One of the most important lessons I’ve learned about managing whitetail deer is that it isn’t just the deer themselves you have to manage. There are many other factors that must be a priority. Habitat and food resource management are big ones, but predator control is also vitally important. Unfortunately, many people don’t seem to recognize how important it really is.
Did you know predators, namely coyotes, are responsible for the destruction of anywhere from 50-70% of fawns in your area each year? The QDMA has many great articles showcasing studies that validate those estimates. In addition, high concentrations of coyotes have a general overall negative effect on deer health – because the deer are too stressed out to eat and function normally! The drastic effect of coyotes is appalling, and scary quite frankly.
Think about all those buck fawns who possess fantastic genes from the king daddy roaming in your woods. Because of coyotes and other predators, chances are they won’t even make it past the first 10 days of their lives.
If you hadn’t already, I bet you’re now starting to realize you need to make predator control a serious priority.
So where do you start?
- Trap predators yourself – requires much expertise, time, effort, and monetary expenses to procure all your traps. Steel foothold traps can run as little as $10 a piece, but the best ones can be much more. Snares and restraints are much cheaper alternatives. Trapping can be very rewarding and fun if/when you begin to have success. Your effectiveness could be minimal until you gain significant experience.
- Hire a trapper – requires little time and effort on your part, but can be expensive depending on how much you pay the trapper per predator he removes. Keep in mind, coyotes are like mice. Where there’s one, there’s A LOT more. If you’re lucky, maybe you can work out a deal where instead of paying him a removal fee per animal, he keeps all fur for himself to sell. If you find the right guy, hiring a trapper could perhaps be most effective for predator removal.
- Hunt predators yourself – requires little expertise, but equally as much time as trapping yourself. Hunting coyotes and other predators is no cost to you if you plan to just sit and wait over predator travel corridors. However, I recommend purchasing an electronic call like a FoxPro, which can be fairly expensive up front. You can get other brands under $100, but you’ll want to go with one of the premiere FoxPro or Primos models, which can run between $200-600 or more. Quality electronic calls will allow you to call predators in without needing to be an expert caller yourself. The electronic call does the work for you. Hunting predators in this way is an absolute blast and is very effective when you follow the right steps (which will be explained in Part 2).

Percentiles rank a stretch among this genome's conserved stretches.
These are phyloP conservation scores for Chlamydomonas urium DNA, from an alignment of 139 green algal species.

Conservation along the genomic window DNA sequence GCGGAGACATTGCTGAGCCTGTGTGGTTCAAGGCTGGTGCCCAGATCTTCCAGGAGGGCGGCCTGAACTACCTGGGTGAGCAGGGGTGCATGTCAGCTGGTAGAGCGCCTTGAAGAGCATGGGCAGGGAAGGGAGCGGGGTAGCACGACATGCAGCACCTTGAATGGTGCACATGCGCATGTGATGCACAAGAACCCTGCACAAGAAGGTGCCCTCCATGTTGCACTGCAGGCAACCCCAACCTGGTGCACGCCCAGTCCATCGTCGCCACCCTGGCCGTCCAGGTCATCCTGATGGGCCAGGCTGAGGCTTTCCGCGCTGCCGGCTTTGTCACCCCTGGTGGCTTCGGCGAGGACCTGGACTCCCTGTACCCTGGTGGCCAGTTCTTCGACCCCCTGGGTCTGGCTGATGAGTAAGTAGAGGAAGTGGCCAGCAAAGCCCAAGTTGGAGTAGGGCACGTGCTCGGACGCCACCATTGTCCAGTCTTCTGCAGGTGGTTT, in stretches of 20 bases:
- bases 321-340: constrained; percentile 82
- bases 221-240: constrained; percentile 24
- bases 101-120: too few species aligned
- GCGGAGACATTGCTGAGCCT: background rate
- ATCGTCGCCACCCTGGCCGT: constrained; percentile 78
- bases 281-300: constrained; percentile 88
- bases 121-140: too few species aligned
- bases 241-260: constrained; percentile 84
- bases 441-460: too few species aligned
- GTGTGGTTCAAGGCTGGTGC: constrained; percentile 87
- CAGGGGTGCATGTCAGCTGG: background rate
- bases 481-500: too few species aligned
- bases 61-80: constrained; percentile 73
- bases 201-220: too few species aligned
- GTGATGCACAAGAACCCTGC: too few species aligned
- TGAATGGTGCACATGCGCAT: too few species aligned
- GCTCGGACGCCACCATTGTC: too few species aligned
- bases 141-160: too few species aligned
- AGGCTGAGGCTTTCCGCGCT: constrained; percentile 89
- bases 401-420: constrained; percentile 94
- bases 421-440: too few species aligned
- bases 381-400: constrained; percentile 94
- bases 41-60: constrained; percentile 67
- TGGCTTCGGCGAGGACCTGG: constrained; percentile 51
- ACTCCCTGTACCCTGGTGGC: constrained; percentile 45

So what do you do? In an ideal world, you would use a combination of the three. But if you’re an average joe like me, you want to spend the least amount of money while having the most amount of fun possible that still allows you to achieve effective predator control. Option 3 works for me while I slowly learn to become more effective at trapping.
- Predator calls – I recommend looking into FoxPro. I have an older model called the Firestorm. It is unbelievable. Some of their best products are a little pricey, but you can still get a good call for between $100-$200. It’s worth the price of admission. You’ll also want to make sure you have a few hand and mouth calls as well. Primos has several good options.
- Rifle and/or shotgun – I hunt in the midwest so I don’t need something that can shoot for hundreds of yards. I use an AR-15 in .223 caliber with a suppressor from D9 Firearms. It’s perfect for anything out to 200 yards, which is about the furthest shot I normally have anyways. A 12 gauge with coyote loads is very effective 50 yards and in. I’ve heard stories of 50+ yard shots as well.
- Shooting Sticks – If you’re not in an elevated blind with good rests, shooting sticks are a must. Resting your gun on your knees and on the edge of a tent blind seems to create issues in my experience.
- Warm clothing – This is a given. My favorite time to hunt coyotes is the end of December through March. January and February are typically peak breeding months for coyotes, so if you’re going to make an all day event out of hunting them, you need to dress warm. Be sure to layer up and make sure whatever camo you have matches the terrain you’re hunting in.
You now have a basic understanding of your options for predator control. You know the bare essentials you’ll need to be successful. In part 2, I’ll go more in depth to the strategy I employ when going after coyotes and other predators. Stay tuned!